Tainted Indian graft official quits

Supreme court overturns appointment of chief vigilance official who himself faced charges of irregularities.

    The ruling against the Indian government's top anti-corruption official is a severe embarrassment for Singh [Reuters]

    India’s chief anti-corruption official has resigned after the country’s highest court found his appointment by a committee headed by the prime minister to be illegal.

    PJ Thomas stepped down as the Central Vigilance Commissioner (CVC) on Thursday after the supreme court in New Delhi overturned his appointment.

    Thomas was appointed the CVC last September by a committee that included Manmohan Singh, the prime minister, and the home minister.

    The third member - the leader of the opposition -  had objected to his selection since he faced allegations of irregularities while he was a senior bureaucrat in the early 1990s in the southern state of Kerala.

    It was said that Thomas, as the food secretary in Kerala, had imported palm oil from Malaysia at a higher rate.

    Thomas, however, protested his innocence and consistently claimed he was a victim of political conspiracy.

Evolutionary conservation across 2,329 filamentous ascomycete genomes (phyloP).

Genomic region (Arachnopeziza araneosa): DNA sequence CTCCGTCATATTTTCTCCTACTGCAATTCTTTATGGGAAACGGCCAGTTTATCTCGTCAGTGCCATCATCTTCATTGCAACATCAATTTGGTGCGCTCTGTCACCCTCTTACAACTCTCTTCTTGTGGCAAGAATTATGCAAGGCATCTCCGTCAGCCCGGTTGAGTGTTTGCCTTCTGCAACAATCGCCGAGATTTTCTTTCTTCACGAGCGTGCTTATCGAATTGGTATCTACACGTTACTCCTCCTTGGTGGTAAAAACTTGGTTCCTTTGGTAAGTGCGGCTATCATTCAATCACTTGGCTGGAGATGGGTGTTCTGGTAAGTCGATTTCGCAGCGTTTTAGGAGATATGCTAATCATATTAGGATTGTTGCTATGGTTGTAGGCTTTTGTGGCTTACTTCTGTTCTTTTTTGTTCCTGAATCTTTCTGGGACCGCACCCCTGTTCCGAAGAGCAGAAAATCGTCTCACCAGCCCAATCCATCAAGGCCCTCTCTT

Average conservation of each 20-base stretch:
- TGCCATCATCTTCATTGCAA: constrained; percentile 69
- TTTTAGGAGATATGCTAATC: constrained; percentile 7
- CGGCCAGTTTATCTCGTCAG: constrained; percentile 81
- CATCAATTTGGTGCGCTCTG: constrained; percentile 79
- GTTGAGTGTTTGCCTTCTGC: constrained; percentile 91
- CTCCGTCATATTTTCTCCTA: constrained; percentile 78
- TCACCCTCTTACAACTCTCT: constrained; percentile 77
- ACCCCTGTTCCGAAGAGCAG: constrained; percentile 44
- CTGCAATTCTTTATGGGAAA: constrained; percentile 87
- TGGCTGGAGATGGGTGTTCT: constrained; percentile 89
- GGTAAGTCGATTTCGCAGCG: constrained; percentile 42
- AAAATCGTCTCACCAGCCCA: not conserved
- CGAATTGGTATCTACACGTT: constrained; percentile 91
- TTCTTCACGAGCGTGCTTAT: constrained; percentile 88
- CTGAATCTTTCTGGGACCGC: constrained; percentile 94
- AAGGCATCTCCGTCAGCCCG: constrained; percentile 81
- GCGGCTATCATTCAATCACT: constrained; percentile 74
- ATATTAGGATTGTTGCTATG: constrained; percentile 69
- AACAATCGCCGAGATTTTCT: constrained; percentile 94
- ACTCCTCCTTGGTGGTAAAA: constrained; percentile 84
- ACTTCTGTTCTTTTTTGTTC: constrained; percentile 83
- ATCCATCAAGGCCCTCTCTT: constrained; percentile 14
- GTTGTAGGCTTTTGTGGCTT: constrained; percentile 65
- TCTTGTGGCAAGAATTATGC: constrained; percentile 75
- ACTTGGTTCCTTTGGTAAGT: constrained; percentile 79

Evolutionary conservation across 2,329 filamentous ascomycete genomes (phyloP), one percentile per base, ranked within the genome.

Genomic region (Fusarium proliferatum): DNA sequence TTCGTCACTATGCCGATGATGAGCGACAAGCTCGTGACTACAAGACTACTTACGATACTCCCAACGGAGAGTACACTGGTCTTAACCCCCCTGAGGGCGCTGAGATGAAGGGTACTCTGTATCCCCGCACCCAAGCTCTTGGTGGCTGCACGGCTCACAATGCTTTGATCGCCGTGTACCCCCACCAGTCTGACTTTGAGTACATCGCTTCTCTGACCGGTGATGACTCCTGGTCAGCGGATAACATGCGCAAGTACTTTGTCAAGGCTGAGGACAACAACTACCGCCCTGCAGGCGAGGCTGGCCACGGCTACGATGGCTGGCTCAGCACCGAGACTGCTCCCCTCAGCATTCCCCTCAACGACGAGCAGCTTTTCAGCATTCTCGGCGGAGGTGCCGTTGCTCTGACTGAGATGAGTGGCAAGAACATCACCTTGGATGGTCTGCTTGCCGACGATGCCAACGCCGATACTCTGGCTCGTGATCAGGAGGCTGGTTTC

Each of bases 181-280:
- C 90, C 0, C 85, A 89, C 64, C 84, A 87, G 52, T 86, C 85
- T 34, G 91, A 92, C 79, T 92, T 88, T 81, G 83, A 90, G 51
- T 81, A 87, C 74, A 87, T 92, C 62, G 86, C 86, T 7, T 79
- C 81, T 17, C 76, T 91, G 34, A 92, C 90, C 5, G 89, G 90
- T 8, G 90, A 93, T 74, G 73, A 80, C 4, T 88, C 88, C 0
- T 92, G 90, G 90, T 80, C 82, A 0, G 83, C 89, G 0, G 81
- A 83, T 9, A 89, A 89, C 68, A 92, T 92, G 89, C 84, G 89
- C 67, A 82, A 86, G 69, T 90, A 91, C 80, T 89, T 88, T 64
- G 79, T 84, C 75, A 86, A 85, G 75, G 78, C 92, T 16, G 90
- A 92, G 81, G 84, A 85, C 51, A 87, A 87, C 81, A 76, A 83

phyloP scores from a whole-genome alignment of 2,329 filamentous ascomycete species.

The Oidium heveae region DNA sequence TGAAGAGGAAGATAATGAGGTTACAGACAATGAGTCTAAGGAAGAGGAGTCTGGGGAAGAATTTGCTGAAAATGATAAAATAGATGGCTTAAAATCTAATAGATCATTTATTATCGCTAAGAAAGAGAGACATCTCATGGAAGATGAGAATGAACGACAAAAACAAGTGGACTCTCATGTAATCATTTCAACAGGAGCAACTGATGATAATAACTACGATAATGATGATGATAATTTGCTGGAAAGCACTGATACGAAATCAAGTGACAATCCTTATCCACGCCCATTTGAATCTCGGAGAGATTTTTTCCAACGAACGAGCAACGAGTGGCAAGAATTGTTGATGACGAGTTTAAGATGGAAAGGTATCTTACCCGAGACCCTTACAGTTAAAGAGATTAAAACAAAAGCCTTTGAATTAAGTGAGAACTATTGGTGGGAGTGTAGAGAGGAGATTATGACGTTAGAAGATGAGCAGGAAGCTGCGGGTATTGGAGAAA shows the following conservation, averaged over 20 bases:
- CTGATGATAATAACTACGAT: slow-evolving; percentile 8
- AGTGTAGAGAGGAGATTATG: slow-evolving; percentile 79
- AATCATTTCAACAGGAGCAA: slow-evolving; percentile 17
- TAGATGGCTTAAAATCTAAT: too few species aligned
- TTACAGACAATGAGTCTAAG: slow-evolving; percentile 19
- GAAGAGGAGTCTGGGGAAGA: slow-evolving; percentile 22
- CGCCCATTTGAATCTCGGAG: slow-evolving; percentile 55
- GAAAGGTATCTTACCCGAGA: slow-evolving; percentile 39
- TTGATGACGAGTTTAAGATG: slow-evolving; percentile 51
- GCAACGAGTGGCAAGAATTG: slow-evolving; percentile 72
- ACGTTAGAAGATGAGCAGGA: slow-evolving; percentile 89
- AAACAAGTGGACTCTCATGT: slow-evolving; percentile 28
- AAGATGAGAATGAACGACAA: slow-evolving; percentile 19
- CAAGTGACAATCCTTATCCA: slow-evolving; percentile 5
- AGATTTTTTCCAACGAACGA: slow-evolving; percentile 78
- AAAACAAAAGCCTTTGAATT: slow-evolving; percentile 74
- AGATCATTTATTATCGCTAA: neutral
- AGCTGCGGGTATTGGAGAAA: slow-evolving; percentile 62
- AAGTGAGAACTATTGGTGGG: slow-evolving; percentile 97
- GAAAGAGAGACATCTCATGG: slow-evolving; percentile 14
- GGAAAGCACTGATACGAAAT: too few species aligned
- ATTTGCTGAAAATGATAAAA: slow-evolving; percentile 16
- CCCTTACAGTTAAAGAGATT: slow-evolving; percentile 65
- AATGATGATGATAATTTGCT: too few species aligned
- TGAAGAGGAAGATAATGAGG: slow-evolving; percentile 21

The supreme court , though, in its ruling said that the institutional and personal integrity of the CVC must be beyond doubt.

    Elated by the ruling, Sushma Swaraj, the leader of the opposition, tweeted that the “dignity of the office of CVC has been restored”.

    The court ruling, coming in the wake of a series of corruption scandals including a b$39bn telecom scam, is a serious setback for the federal government led by Singh.

    Already under fire for supposedly being lax in tackling corruption, the government is likely to come under renewed attack from the opposition on the issue.

    Several opposition parties, including the Bharatiya Janata Party, have called for a debate in the parliament on why the government had picked Thomas as the CVC.

    SOURCE: Agencies


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